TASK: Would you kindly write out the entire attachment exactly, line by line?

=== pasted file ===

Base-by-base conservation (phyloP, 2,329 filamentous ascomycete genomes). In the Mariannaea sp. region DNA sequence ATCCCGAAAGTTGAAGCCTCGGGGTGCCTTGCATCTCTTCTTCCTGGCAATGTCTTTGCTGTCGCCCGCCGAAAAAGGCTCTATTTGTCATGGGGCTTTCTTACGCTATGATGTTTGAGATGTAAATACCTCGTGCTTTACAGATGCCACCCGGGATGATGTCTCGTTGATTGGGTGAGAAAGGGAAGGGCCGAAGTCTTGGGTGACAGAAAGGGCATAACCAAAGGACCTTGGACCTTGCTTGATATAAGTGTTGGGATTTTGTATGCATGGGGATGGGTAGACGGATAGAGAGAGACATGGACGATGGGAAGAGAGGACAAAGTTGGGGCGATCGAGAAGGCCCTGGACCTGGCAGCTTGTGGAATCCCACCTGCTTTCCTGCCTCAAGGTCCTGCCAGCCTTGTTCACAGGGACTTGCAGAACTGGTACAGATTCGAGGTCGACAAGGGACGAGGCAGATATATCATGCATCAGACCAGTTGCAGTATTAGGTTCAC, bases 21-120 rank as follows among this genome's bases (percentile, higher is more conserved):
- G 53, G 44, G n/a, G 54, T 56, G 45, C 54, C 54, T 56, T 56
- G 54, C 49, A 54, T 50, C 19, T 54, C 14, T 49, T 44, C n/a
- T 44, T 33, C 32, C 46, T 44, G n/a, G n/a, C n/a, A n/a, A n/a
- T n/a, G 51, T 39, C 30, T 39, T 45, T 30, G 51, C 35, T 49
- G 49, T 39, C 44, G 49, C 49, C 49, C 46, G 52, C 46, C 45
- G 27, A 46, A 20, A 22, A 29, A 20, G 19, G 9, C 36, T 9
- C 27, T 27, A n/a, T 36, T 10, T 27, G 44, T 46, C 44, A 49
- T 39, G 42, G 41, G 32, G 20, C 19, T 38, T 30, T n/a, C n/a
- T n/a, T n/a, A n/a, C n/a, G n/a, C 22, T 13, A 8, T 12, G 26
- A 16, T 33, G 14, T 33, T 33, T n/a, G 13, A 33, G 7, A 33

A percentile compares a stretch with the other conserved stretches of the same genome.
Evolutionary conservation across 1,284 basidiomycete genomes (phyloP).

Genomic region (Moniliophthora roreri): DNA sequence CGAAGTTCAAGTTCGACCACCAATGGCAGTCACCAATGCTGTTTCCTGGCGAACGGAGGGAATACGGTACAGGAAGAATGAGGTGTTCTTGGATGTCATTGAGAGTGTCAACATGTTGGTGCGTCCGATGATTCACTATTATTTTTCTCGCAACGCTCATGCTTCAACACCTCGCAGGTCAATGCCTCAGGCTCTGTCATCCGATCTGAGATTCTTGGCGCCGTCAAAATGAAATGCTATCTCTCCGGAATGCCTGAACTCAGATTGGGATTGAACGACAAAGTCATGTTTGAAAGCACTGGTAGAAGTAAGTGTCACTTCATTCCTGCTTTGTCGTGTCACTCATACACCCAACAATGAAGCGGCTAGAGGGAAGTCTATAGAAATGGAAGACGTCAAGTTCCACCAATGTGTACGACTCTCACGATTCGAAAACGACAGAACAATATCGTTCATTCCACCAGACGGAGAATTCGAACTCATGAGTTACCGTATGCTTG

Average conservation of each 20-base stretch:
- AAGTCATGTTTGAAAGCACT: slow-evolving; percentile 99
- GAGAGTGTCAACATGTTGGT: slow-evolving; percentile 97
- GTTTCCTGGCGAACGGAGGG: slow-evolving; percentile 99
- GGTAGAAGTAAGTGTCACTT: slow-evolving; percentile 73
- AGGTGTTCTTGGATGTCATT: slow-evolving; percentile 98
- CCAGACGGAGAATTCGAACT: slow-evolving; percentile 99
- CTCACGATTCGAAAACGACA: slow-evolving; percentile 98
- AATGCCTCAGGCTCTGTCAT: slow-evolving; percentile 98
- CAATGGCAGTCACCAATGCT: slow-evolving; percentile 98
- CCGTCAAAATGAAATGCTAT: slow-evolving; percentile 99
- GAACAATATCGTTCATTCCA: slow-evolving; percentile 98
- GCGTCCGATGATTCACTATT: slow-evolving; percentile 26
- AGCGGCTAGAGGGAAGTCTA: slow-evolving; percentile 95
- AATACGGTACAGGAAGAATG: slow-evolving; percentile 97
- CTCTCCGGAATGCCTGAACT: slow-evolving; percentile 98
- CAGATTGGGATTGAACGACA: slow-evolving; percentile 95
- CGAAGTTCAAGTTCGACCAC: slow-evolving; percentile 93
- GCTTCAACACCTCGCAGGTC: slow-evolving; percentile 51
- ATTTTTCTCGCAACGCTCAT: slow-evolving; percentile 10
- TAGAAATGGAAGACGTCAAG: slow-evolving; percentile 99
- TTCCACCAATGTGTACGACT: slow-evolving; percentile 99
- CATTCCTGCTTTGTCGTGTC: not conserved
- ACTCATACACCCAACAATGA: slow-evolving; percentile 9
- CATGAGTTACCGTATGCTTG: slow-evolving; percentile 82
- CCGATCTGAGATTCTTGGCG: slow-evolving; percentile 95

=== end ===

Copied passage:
Base-by-base conservation (phyloP, 2,329 filamentous ascomycete genomes). In the Mariannaea sp. region DNA sequence ATCCCGAAAGTTGAAGCCTCGGGGTGCCTTGCATCTCTTCTTCCTGGCAATGTCTTTGCTGTCGCCCGCCGAAAAAGGCTCTATTTGTCATGGGGCTTTCTTACGCTATGATGTTTGAGATGTAAATACCTCGTGCTTTACAGATGCCACCCGGGATGATGTCTCGTTGATTGGGTGAGAAAGGGAAGGGCCGAAGTCTTGGGTGACAGAAAGGGCATAACCAAAGGACCTTGGACCTTGCTTGATATAAGTGTTGGGATTTTGTATGCATGGGGATGGGTAGACGGATAGAGAGAGACATGGACGATGGGAAGAGAGGACAAAGTTGGGGCGATCGAGAAGGCCCTGGACCTGGCAGCTTGTGGAATCCCACCTGCTTTCCTGCCTCAAGGTCCTGCCAGCCTTGTTCACAGGGACTTGCAGAACTGGTACAGATTCGAGGTCGACAAGGGACGAGGCAGATATATCATGCATCAGACCAGTTGCAGTATTAGGTTCAC, bases 21-120 rank as follows among this genome's bases (percentile, higher is more conserved):
- G 53, G 44, G n/a, G 54, T 56, G 45, C 54, C 54, T 56, T 56
- G 54, C 49, A 54, T 50, C 19, T 54, C 14, T 49, T 44, C n/a
- T 44, T 33, C 32, C 46, T 44, G n/a, G n/a, C n/a, A n/a, A n/a
- T n/a, G 51, T 39, C 30, T 39, T 45, T 30, G 51, C 35, T 49
- G 49, T 39, C 44, G 49, C 49, C 49, C 46, G 52, C 46, C 45
- G 27, A 46, A 20, A 22, A 29, A 20, G 19, G 9, C 36, T 9
- C 27, T 27, A n/a, T 36, T 10, T 27, G 44, T 46, C 44, A 49
- T 39, G 42, G 41, G 32, G 20, C 19, T 38, T 30, T n/a, C n/a
- T n/a, T n/a, A n/a, C n/a, G n/a, C 22, T 13, A 8, T 12, G 26
- A 16, T 33, G 14, T 33, T 33, T n/a, G 13, A 33, G 7, A 33

A percentile compares a stretch with the other conserved stretches of the same genome.
Evolutionary conservation across 1,284 basidiomycete genomes (phyloP).

Genomic region (Moniliophthora roreri): DNA sequence CGAAGTTCAAGTTCGACCACCAATGGCAGTCACCAATGCTGTTTCCTGGCGAACGGAGGGAATACGGTACAGGAAGAATGAGGTGTTCTTGGATGTCATTGAGAGTGTCAACATGTTGGTGCGTCCGATGATTCACTATTATTTTTCTCGCAACGCTCATGCTTCAACACCTCGCAGGTCAATGCCTCAGGCTCTGTCATCCGATCTGAGATTCTTGGCGCCGTCAAAATGAAATGCTATCTCTCCGGAATGCCTGAACTCAGATTGGGATTGAACGACAAAGTCATGTTTGAAAGCACTGGTAGAAGTAAGTGTCACTTCATTCCTGCTTTGTCGTGTCACTCATACACCCAACAATGAAGCGGCTAGAGGGAAGTCTATAGAAATGGAAGACGTCAAGTTCCACCAATGTGTACGACTCTCACGATTCGAAAACGACAGAACAATATCGTTCATTCCACCAGACGGAGAATTCGAACTCATGAGTTACCGTATGCTTG

Average conservation of each 20-base stretch:
- AAGTCATGTTTGAAAGCACT: slow-evolving; percentile 99
- GAGAGTGTCAACATGTTGGT: slow-evolving; percentile 97
- GTTTCCTGGCGAACGGAGGG: slow-evolving; percentile 99
- GGTAGAAGTAAGTGTCACTT: slow-evolving; percentile 73
- AGGTGTTCTTGGATGTCATT: slow-evolving; percentile 98
- CCAGACGGAGAATTCGAACT: slow-evolving; percentile 99
- CTCACGATTCGAAAACGACA: slow-evolving; percentile 98
- AATGCCTCAGGCTCTGTCAT: slow-evolving; percentile 98
- CAATGGCAGTCACCAATGCT: slow-evolving; percentile 98
- CCGTCAAAATGAAATGCTAT: slow-evolving; percentile 99
- GAACAATATCGTTCATTCCA: slow-evolving; percentile 98
- GCGTCCGATGATTCACTATT: slow-evolving; percentile 26
- AGCGGCTAGAGGGAAGTCTA: slow-evolving; percentile 95
- AATACGGTACAGGAAGAATG: slow-evolving; percentile 97
- CTCTCCGGAATGCCTGAACT: slow-evolving; percentile 98
- CAGATTGGGATTGAACGACA: slow-evolving; percentile 95
- CGAAGTTCAAGTTCGACCAC: slow-evolving; percentile 93
- GCTTCAACACCTCGCAGGTC: slow-evolving; percentile 51
- ATTTTTCTCGCAACGCTCAT: slow-evolving; percentile 10
- TAGAAATGGAAGACGTCAAG: slow-evolving; percentile 99
- TTCCACCAATGTGTACGACT: slow-evolving; percentile 99
- CATTCCTGCTTTGTCGTGTC: not conserved
- ACTCATACACCCAACAATGA: slow-evolving; percentile 9
- CATGAGTTACCGTATGCTTG: slow-evolving; percentile 82
- CCGATCTGAGATTCTTGGCG: slow-evolving; percentile 95